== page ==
Some Mothers Do ’ave ’em, by Guy Unsworth
Runs: 2h 0m: one interval: till 14 March
The perfect pick-me-up to the welter of grim news we’ve been having lately
The hit seventies television sitcom, Some Mothers Do ‘ave ‘em is back, as a stage play. And a packed press night audience at Nottingham’s Theatre Royal loved it. For a variety of reasons, big screen and stage adaptations of TV successes have routinely failed. But this one certainly does not. A major explanation for sure is that Joe Pasquale isn’t trying to do a Michael Crawford (bless him): instead he interprets the script for himself – and he’s hilarious.
And what a script. It’s tightly written, full of verbal gymnastics and malapropisms. “That telephone bill is increasing excrementally” says Frank. And about his having been a lone beneficiary in a will: “As the only child, I was the heir-sole of the family.”
The play is wonderfully dated. It’s not just a matter of the clever and well observed – and unpredictably jumpy – house interior set. A Catholic priest is warm and loveable (and realistic), the policeman is tall and properly uniformed, and Betty is a stay-at-home housewife who wears a dress.
Everyone does the caper full justice. Not only Pasquale, with his trademark glasses, silly squeaky voice, brilliant timing, and terrific ability to do those wandering and strangely logical monologues. Your student of comedy might appreciate his handling of the sort of delayed-action gag which might have been invented by Spike Milligan.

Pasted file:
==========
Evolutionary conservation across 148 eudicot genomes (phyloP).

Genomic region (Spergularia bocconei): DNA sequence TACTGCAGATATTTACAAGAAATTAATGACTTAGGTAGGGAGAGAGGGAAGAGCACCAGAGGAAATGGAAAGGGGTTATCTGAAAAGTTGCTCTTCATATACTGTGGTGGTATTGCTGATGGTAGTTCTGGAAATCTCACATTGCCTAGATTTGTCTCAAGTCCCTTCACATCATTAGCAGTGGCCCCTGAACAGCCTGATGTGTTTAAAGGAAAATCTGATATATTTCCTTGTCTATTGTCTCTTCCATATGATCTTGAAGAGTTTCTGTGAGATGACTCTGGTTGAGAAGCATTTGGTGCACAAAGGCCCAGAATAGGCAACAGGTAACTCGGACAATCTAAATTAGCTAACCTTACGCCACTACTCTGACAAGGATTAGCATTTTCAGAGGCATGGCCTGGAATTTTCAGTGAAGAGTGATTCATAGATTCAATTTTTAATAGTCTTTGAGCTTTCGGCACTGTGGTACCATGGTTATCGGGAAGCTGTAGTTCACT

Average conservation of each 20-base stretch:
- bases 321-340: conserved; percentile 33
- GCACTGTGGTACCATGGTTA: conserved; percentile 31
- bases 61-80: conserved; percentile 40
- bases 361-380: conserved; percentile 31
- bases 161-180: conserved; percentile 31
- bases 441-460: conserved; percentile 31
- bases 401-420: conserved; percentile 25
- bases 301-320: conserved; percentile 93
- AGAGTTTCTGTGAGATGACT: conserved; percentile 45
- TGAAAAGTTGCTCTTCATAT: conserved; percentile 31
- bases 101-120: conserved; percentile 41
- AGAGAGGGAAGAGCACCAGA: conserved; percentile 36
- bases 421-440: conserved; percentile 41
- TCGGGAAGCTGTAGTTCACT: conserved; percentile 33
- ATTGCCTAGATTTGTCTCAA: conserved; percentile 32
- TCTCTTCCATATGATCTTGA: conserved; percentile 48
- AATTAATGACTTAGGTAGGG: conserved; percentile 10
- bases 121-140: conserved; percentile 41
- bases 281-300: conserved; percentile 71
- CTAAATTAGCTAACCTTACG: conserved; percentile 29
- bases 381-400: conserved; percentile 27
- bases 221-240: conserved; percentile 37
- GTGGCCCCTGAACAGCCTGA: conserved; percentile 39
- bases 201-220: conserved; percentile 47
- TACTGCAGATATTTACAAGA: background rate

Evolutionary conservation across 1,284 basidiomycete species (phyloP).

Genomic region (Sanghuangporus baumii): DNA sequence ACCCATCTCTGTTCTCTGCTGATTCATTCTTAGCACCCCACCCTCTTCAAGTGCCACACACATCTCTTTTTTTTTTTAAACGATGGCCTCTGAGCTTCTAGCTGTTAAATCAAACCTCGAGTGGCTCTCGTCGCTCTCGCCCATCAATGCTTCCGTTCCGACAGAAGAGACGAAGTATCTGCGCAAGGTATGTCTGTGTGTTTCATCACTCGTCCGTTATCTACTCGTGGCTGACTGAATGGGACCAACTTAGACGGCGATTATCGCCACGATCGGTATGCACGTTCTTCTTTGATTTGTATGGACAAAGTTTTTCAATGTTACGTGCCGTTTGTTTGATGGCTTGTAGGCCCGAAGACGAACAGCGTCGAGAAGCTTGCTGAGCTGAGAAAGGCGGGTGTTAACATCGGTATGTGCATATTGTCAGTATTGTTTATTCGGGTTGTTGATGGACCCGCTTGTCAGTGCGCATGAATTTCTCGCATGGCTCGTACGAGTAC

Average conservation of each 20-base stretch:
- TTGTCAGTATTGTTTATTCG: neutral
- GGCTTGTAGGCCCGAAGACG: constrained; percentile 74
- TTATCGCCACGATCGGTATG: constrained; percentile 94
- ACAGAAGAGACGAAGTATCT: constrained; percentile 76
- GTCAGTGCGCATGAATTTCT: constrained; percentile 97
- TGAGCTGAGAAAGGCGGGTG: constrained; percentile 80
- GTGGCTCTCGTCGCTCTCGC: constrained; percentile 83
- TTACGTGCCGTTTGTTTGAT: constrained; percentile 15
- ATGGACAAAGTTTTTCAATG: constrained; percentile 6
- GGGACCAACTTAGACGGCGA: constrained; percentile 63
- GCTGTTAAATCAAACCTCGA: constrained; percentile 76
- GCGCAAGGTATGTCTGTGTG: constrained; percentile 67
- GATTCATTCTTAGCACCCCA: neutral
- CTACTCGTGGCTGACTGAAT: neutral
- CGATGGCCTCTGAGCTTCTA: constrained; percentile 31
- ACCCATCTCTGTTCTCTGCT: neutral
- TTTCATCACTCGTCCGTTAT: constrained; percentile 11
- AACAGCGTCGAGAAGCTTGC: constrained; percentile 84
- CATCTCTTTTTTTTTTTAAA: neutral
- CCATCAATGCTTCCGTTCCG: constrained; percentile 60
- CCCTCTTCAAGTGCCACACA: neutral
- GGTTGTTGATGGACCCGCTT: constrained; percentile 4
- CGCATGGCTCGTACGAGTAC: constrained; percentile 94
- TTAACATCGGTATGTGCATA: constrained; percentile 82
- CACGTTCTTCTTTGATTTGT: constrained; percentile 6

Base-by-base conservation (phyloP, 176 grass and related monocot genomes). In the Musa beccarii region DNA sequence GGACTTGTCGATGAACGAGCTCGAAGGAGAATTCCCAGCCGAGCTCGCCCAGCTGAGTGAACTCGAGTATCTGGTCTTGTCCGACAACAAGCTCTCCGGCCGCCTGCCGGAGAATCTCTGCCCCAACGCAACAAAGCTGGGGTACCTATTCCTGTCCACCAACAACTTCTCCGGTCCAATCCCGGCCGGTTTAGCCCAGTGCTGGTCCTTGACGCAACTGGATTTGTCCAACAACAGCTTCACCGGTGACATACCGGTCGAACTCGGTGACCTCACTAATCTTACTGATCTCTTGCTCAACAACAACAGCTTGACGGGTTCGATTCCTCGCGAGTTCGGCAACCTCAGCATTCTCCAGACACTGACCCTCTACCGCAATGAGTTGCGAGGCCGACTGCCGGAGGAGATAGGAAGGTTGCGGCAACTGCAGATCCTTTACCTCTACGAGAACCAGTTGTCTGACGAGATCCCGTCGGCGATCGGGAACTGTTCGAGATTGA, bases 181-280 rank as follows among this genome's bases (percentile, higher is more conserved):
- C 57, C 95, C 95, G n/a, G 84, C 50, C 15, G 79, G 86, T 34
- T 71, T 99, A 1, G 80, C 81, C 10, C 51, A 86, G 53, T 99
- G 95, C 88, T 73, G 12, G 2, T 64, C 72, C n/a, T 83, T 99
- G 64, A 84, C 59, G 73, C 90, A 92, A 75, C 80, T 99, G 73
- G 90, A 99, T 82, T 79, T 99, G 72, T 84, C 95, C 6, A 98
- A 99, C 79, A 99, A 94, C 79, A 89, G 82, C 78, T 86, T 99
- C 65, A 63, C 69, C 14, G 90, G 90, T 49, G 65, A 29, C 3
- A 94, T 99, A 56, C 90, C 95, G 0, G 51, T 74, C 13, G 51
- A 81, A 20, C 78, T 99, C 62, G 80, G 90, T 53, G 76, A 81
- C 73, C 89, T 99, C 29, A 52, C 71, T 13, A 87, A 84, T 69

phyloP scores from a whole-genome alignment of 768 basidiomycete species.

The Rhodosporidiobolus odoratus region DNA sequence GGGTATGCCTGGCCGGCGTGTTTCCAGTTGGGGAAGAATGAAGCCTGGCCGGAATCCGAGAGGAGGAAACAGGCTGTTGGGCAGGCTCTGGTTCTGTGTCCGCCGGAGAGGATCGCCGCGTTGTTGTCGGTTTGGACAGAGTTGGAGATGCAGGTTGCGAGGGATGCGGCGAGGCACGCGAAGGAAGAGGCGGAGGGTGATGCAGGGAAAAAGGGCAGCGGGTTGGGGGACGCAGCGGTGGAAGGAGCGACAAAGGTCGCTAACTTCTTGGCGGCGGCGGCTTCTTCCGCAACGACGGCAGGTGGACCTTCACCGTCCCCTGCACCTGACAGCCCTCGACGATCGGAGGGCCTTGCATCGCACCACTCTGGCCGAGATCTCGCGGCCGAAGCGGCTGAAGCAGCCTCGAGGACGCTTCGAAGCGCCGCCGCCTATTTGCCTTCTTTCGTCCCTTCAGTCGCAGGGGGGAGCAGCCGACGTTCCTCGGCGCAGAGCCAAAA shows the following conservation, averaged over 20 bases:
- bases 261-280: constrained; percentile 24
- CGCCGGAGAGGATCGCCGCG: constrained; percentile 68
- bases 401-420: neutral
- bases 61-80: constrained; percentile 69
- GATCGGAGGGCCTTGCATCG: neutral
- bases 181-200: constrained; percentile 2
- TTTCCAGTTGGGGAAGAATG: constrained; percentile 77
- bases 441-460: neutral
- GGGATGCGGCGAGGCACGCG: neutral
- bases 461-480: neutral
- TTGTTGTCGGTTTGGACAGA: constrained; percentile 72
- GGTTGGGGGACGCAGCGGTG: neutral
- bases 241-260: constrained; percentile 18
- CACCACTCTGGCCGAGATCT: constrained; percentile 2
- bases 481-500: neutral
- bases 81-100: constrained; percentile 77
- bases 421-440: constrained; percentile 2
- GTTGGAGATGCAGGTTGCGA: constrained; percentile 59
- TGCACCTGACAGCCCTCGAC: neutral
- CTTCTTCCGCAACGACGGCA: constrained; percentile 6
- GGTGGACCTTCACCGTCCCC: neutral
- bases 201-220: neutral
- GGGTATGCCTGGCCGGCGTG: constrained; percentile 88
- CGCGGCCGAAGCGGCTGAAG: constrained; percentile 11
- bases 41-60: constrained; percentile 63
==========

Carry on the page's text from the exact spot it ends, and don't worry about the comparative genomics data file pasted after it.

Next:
Sarah Earnshaw is a splendid long-suffering but affectionate Betty. And David Shaw-Parker as Father O’Hara, complete with Irish accent, would pass as a real priest in any Catholic church anywhere. Supporting actors are likewise excellent.
To be fair, the house destruction at the end is a shade over-done, but nothing else is. And at just two hours the play is never ever an over-stretched sitcom episode outstaying its welcome. It’s the perfect pick-me-up to the welter of grim news we’ve been having lately.
Frank Spencer: Joe Pasquale
Betty Spencer: Sarah Earnshaw
Mrs Fisher: Susie Blake
Mr Luscombe/Mr Worthington: Moray Treadwell
Father O’Hara: David Shaw-Parker
Desmond/Constable/US Frank Spencer: Ben Watson
Female Understudy: Jayne Ashley
Male Understudy: Peter F Gardiner
Director: Guy Unsworth
Set Designer: Simon Higlett
Lighting Designer: Matt Haskins
Sound Designer: Ian Horrocks-Taylor
Movement Director: Lucy Cullingford
Choreographer: Jenny Arnold
Stunt Co-ordinator: Kev McCurdy